Seattle's Child

Your guide to a kid-friendly city


Dad Next Door Volunteers in His Daughter’s Classroom

Editor's note:

This issue, we're launching a new monthly column by Dr. Jeff Lee called "The Dad Next Door." Our goal is to carve out some space for a man's perspective on parenting.

When it comes to fathers and fathering, Lee has a lot of experience to share. He's raised two daughters here in Seattle, and he's worked as a family physician for 25 years.

"In our culture," Lee says, "fathers feel like the back-up quarterbacks of parenting. They're supposed to jump in and play when the star takes a hit, but everyone treats them like they're second-string. I want to help change that. Dads bring something special to the table, and we all need to realize that."

In the coming months, watch our Web site,, for excerpts from Lee's book Catch a Fish, Throw a Ball, Fly a Kite. In it, he shows parents how to teach their kids the classic skills of childhood – everything from riding a bike to making music with a blade of grass.

– Ruth Schubert, Managing Editor


Getting Schooled

The first time I volunteered at my daughter's school, a strange anxiety crept over me asI entered the building. I walked down the hallway, past bulletin boards covered with autumn poems and paper mache masks, and

I felt myself slipping backwards through time. When I got to the kindergarten room, I tucked my shirt in and looked around sheepishly for a place to spit out my gum.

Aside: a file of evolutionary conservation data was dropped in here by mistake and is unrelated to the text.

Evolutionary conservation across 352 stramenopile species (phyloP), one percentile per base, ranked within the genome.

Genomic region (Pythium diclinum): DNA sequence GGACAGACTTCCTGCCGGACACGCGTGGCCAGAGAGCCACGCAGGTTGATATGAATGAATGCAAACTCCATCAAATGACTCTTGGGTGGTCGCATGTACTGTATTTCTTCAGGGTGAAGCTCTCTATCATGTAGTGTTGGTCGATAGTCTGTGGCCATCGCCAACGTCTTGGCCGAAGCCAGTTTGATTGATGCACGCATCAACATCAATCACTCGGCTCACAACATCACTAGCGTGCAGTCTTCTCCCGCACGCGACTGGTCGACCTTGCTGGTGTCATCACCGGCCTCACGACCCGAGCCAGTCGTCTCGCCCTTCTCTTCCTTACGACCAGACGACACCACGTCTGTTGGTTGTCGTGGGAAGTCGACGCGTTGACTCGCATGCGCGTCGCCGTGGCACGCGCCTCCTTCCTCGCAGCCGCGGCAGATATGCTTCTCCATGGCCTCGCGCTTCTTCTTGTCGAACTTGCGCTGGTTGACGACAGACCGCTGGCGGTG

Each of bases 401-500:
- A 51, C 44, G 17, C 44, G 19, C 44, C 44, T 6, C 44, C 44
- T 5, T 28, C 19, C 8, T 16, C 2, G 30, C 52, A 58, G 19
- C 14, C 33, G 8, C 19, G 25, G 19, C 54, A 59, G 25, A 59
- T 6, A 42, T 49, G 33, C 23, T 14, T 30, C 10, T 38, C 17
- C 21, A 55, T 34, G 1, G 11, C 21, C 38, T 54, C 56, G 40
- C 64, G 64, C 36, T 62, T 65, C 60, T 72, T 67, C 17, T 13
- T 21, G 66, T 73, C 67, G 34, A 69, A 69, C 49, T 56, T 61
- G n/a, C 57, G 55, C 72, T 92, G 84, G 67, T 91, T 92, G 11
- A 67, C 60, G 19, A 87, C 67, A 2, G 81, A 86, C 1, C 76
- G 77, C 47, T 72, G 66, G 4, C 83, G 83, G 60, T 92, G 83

Mrs. Kato greeted me warmly and put me to work cutting out paper vegetables, so the kids could assemble them into turkey-shaped cornucopias. To squeeze into the tiny chair, I had to stretch out my legs so my knees wouldn't bang against the table. The tips of my fingers barely fit into the kid-sized scissors. I felt like Gulliver.

A little boy walked up to me, digging his hand into the back of his pants and shifting his weight from side to side.

"What's your name?" he asked me.

"I'm Jeff. I'm Madeline's daddy. What's your name?"

"I have a poopy."

Despite that introduction, the day was a great success. I got to hang out in my daughter's world and meet her new friends. I learned the sights and sounds of her classroom so I could picture her there when she told me about her day.

And I forged a comfort with her teacher that served me well through all the conferences, report cards and class performances that would connect us for the rest of that year.

At the end of the day, Nina thanked me (we were on a first name basis now) and invited me to come back any time. "We don't get many dads," she said. "I'm not sure why."

Our culture seems imprinted with a memory of men striding off to work while womenfolk stayed home to tend the children. If there ever was such a time, it's long gone. These days, just as many women work outside the home as men. But if you go to any classroom, or field trip, or PTA meeting, the volunteers will mostly be moms. What's keeping the dads away?

Maybe it's the chairs.

Whatever it is, we need to get past it, because fathers are missing out, and so are their kids.